Trailing Snakes in Madagascar
by AMNH on
Madagascar’s rainy season is relentless. Unpaved roads turn to mud. Rivers flood. Feet start to blister from constant dampness. Humidity permeates everything, soaking maps, seeping into GPS units, attacking cameras and other electronic equipment. So why did herpetologists Christopher Raxworthy and Sara Ruane schedule their latest expedition to the island for January and February, at the height of the wet season?
“When I first came to Madagascar in 1985, there was very little practical knowledge about reptiles and amphibians anywhere, and most people were coming out in October or September,” says Raxworthy, who is associate curator in the Division of Vertebrate Zoology. “I remember talking to one of the really good local guides, and I asked him—when do you think is the best time to come out and look for chameleons, frogs, and snakes? He said, the middle of the rainy season. Since then, I’ve gone to Madagascar during the peak rainy season, and that’s made all the difference.”
On this particular trip, Raxworthy and Ruane, a postdoctoral researcher, were carrying out a National Science Foundation funded study of Madagascar’s snakes, an unusually varied group given their relatively recent arrival on the island, about 30 million years ago. Each of the island’s snakes is an endemic species, found nowhere else in the world. That, plus the fact that Madagascar is relatively small, geographically isolated, and has habitats ranging from humid forest to desert to mountainous areas, makes the island “the perfect place to study speciation,” or the evolutionary processes that lead to new species, says Raxworthy. To document the fieldwork—rain, mud, and all— Raxworthy invited the video team from the Museum’s Science Bulletins multimedia program to accompany him and Ruane to Madagascar’s Anakarana National Park.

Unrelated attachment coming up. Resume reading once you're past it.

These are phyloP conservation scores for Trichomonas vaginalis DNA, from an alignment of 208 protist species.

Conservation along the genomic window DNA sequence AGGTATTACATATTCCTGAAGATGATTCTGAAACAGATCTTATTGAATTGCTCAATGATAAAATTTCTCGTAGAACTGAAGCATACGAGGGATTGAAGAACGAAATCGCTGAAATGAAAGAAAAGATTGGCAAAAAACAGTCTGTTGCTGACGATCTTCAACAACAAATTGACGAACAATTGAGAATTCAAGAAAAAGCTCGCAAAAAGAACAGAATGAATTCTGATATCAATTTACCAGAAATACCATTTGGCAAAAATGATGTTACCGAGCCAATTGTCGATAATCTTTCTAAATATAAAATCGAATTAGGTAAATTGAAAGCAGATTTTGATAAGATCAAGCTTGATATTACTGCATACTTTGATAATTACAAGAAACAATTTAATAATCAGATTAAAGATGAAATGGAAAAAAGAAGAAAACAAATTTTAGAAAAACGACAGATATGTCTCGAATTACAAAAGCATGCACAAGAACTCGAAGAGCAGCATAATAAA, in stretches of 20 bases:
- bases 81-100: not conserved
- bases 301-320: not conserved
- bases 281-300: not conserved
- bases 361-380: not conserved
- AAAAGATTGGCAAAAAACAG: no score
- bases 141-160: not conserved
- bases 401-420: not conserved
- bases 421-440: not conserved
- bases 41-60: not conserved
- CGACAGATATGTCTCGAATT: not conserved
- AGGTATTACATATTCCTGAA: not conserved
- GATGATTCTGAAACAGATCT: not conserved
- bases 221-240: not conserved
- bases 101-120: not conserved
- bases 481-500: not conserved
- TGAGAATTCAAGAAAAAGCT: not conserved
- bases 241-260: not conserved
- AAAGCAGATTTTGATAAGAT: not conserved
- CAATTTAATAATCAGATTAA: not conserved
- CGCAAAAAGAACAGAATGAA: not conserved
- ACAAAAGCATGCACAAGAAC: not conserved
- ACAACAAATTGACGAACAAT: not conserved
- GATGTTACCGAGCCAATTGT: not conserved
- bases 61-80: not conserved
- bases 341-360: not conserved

Rainy season aside, snake surveys are challenging to conduct. Snakes are shy and not abundant, the hardest reptiles to find during fieldwork. Madagascar’s snakes have been studied for decades, and still scientists estimate that many new species are yet to be described. Many of the described species still lack DNA samples or even recent confirmed observations. It’s those rarest 10 percent—the most elusive of an already hard-to-spot group, rarely seen and poorly documented—that Raxworthy and Ruane were after on this expedition.
To study snakes, of course, you first have to find them—but how? Some of the species at the top of Raxworthy and Ruane’s list are so little known that researchers lack the most basic clues — prey, behavior, habitat— about where to start. Instead, they use everything in their toolkit, including traps, including pitfalls, and repeated surveys at various sites and at all hours of day or night.
“Searching at night is a good way to find snakes,” says Dr. Ruane, who has been catching snakes since she was five years old and bringing reptiles and amphibians home from weekend hikes in Pennsylvania with her grandmother. “At night, I’m looking in trees for arboreal snakes that are active only at night, and during the day most of the snakes I’m looking for are terrestrial, fast, so I might be scanning the ground and ready to pounce.”
It’s a tough gig, and not just physically. “It’s discouraging when you don’t find anything,” says Ruane. “But I just keep telling myself: I might find it if I look. I know I will not find it if I don’t look.” The team’s dedication ultimately paid off. Just what did Raxworthy and Ruane discover? Find out when the video segment about this trip begins screening this summer in the Hall of Biodiversity.
This research was supported by the U.S. National Science Foundation under Grant No. DEB 1257610.
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